Right tackle Bobby Massie (70) takes on linebacker Kevin Minter at a recent training camp practice.
Bobby Massie had a better seat than anyone for the Cardinals' five-game improvement in 2013, and he can't wait to give it up.
"I'm tired of sitting on the bench," Massie said.
It wasn't always like that. Massie was the starter at right tackle throughout 2012 as a rookie. He struggled at first, but by the end of the year, was lauded for his improvement and mentioned as one of the stronger right tackles in the game by Pro Football Focus. In 2013, in came a new coaching staff, with new schemes and ideas.
Massie was the assumed starter, but he struggled to pick up the playbook. The Cardinals went out and signed veteran
Eric Winston at the start of training camp. Winston started all 16 games. Massie only saw spot duty.
"It was a transition," offensive coordinator Harold Goodwin said. "One thing he learned from Russ (Grimm), coach (Ken Whisenhunt) and all those guys as far as that offense, and then all of a sudden it was all brand-new for him. There was a little bit of a learning curve, and unfortunately he was a little slow picking it up, but he's a lot better now."
As recently as this offseason, Goodwin and the coaching staff had their doubts about Massie's ability to start, as his mental errors would doom plays before they could begin.
Recently, there has been a shift in the tone when talking about him. General Manager Steve Keim went on Arizona Sports on Monday and said Massie was in the best shape of his life while pointing out his immense physical tools.
Coach Bruce Arians said Massie has pulled ahead of Bradley Sowell for the starting job, and at this point, it's his to lose. While Goodwin didn't heap praise on Massie's development, he seems to be satisfied with the progress after questioning in March how badly Massie wanted to succeed.
"It's still an open competition but so far he's done a decent job," Goodwin said. "Mentally, he's gotten a whole lot better. He still has some improvements he needs to make, but for the most part, he's done a decent job, as well as Nate (Potter) and as well as Bradley.
"He's more focused because he realized he's got to be able to do what we want him to do, to know where he's going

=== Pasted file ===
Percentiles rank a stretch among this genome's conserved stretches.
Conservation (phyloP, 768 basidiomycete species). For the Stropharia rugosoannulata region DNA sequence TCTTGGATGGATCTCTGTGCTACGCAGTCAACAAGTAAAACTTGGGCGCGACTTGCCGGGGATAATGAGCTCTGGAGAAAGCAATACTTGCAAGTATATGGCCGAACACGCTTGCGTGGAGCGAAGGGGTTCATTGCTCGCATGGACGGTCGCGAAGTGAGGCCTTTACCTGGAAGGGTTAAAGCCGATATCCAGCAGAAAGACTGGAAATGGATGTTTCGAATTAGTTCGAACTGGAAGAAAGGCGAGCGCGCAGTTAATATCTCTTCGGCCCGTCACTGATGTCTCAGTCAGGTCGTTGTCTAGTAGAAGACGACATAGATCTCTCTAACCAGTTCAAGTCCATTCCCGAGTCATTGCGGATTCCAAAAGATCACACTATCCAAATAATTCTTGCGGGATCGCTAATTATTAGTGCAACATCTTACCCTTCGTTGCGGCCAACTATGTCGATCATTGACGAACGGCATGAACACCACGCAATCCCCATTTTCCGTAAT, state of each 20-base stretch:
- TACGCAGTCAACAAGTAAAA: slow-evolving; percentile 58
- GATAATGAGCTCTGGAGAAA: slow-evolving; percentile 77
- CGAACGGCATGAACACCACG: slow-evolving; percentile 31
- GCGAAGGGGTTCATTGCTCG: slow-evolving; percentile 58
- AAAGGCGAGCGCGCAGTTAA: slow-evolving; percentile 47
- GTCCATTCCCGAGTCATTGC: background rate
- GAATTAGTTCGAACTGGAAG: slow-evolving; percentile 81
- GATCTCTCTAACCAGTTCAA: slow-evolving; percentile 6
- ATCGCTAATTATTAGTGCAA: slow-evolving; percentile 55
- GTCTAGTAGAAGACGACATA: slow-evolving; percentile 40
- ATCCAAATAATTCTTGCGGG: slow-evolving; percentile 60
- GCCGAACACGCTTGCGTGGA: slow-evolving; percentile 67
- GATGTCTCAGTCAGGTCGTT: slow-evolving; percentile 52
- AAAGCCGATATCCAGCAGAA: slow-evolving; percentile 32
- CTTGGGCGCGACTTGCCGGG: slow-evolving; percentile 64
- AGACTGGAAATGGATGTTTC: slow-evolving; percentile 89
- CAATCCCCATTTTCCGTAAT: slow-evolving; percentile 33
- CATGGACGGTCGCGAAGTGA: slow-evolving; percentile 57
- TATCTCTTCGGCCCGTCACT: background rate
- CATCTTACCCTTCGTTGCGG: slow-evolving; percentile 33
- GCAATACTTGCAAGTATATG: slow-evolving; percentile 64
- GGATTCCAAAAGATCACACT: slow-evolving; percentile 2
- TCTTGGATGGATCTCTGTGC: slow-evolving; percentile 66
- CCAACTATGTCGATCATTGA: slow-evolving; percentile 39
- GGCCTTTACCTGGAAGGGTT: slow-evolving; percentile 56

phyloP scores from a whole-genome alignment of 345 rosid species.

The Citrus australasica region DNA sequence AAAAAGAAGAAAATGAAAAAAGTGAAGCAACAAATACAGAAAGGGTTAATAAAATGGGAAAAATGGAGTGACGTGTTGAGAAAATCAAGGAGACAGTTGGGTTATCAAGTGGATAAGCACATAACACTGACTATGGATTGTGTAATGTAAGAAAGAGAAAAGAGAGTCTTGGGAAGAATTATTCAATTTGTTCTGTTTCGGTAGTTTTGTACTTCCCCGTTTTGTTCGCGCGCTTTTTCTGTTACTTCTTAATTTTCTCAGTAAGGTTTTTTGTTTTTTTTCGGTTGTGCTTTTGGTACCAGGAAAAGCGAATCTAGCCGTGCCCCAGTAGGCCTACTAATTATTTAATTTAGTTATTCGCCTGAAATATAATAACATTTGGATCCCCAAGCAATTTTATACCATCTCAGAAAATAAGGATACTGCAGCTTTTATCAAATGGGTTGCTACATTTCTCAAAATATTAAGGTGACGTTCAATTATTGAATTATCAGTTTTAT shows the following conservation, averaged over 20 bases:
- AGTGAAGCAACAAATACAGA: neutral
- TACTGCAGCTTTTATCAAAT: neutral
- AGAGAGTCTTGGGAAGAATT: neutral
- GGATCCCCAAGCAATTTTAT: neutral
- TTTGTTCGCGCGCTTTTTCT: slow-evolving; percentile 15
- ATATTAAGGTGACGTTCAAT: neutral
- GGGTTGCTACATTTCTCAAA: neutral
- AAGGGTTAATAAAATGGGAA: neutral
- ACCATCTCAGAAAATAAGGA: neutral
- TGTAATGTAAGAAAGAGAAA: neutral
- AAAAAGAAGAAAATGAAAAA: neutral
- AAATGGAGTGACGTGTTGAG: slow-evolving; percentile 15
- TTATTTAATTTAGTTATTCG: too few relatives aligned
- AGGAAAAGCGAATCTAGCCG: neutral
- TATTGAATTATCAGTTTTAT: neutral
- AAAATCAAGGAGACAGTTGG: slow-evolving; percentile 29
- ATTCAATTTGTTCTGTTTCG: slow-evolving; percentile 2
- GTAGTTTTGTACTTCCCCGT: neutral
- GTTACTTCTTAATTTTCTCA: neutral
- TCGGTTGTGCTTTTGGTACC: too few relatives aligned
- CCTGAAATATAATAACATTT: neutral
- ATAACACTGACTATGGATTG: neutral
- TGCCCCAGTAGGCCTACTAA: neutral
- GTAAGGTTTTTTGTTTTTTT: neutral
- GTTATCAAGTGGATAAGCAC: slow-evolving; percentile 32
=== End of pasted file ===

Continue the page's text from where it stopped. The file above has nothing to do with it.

when the ball is snapped."
A year on the bench has not shaken Massie's confidence. While he began offseason workouts behind Sowell on the depth chart, he has surpassed him. While Arians and Goodwin are waiting to see which player looks best in pads, Massie has no plans on losing the starter's role.
"This is my spot," Massie said. "I'm not giving it up or letting anybody take it.
"This is my year to shine."
The Cardinals have a GM and offensive coordinator who were offensive linemen, two offensive assistants for the position as well as a coach who played quarterback. Needless to say, there is a deep focus on building up the trenches, and a high level of expectation.
Massie is heading into his third season, one of them spent as a starter and one as a reserve. However, the natural progression has been flipped, making this an important year for him. If Massie does not win the job, it will be his second straight season as a backup, and red flags will go up.
He has showed the physical talent to play the position, but mental errors can be costly, risking sacks, turnovers and a quarterback's health. Massie's future could be cloudy if he fails to win the starting job in training camp, but he is not considering that alternative.
"Shoot, I was a starter in my rookie year," Massie said. "It started out rough but at the end of the season I finished up as one of the top tackles in the league. I have the ability to be one of the top tackles in this league. I just have to show it."
More pictures from training camp practices